Alice LaPlante’s Turn of Mind is the story of Jennifer White, a Chicago orthopaedic surgeon who’s been diagnosed with dementia. She’s had to retire, and now lives with her caregiver, Magdalena. One night, seventy-five-year-old Amanda O’Toole is murdered. She lives next door to White, so, naturally, the police want to know if there’s any information White has. Detective Luton takes the case and wants to talk to White, but learning the truth won’t be easy. Since White has dementia, she may or may not be lucid, and she is very likely not going to be reliable. But Luton is convinced that she knows all about the murder and might even be guilty. So, she tries to find ways to get White to share her story. The novel is told from White’s point of view, so readers see Luton from that perspective. And, as the story goes on, and White’s condition deteriorates, her view of Luton changes, too.
And then there’s Donna Morrisey’s The Fortunate Brother, which features the members of the Now family. Sylvanus Now, his wife, Addie, and their son, Kyle, live in The Beaches, Newfoundland, where they’re still reeling from the death three years earlier of Kyle’s brother, Chris. His death was a tragic accident, not a murder, but that doesn’t make it any easier for the family, and they’re all suffering. Then, a local bully named Clar Gillard is killed. In one sense, there are plenty of suspects. He was mean and cruel, and no-one will miss him. But it’s not long before the police start to focus their attention on the Nows. And there’s evidence that could support any of the three of them being guilty. At the same time as they’re coping with being suspects in a murder investigation, they’re also facing a family health crisis. Having to deal with both of these crises at the same time draws the family together just a little. And, very slowly, they start to do a small bit of healing. Interestingly, we don’t ‘get into the heads’ of the police here. The story is told from the different perspectives of members of the Now family.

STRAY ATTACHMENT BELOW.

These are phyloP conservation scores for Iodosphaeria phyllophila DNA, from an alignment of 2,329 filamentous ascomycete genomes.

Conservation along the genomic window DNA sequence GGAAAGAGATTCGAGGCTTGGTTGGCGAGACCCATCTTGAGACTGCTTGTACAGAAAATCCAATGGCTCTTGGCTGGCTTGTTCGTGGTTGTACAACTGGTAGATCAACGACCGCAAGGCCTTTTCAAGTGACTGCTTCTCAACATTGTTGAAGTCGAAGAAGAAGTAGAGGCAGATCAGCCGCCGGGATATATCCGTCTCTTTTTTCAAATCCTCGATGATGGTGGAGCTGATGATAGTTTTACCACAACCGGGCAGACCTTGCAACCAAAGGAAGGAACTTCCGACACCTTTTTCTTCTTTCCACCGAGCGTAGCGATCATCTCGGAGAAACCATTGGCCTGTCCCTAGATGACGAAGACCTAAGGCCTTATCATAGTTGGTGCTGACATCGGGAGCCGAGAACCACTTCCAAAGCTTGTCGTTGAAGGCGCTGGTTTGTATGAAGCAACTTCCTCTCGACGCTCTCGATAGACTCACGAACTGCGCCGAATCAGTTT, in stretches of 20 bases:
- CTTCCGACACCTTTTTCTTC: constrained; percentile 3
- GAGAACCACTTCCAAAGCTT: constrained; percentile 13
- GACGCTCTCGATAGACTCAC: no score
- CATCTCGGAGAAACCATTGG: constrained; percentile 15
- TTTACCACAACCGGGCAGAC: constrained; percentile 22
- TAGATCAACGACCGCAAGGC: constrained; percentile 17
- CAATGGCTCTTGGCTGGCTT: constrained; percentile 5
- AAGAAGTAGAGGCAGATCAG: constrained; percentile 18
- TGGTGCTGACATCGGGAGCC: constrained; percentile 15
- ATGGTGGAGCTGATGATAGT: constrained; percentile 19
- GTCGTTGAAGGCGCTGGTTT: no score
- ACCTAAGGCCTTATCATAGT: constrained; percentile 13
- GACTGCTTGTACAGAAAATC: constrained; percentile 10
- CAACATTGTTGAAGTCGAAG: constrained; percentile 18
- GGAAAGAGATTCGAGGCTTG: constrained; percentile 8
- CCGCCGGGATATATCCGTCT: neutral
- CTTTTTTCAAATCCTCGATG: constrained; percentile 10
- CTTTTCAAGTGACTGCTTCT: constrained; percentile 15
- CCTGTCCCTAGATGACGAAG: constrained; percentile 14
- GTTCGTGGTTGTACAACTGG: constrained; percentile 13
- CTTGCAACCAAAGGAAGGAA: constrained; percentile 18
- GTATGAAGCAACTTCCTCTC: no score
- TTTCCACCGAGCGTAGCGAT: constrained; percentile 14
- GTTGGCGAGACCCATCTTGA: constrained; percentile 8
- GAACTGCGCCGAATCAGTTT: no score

When a story is told from a different perspective like that, it can give readers a different view of the sleuth. It can also offer an interesting way to look at the experience of being involved in a criminal investigation. It’s not easy to write this sort of story well, but it can be effective.
*NOTE: The title of this post is a line from the Pet Shop Boys’ A Different Point of View.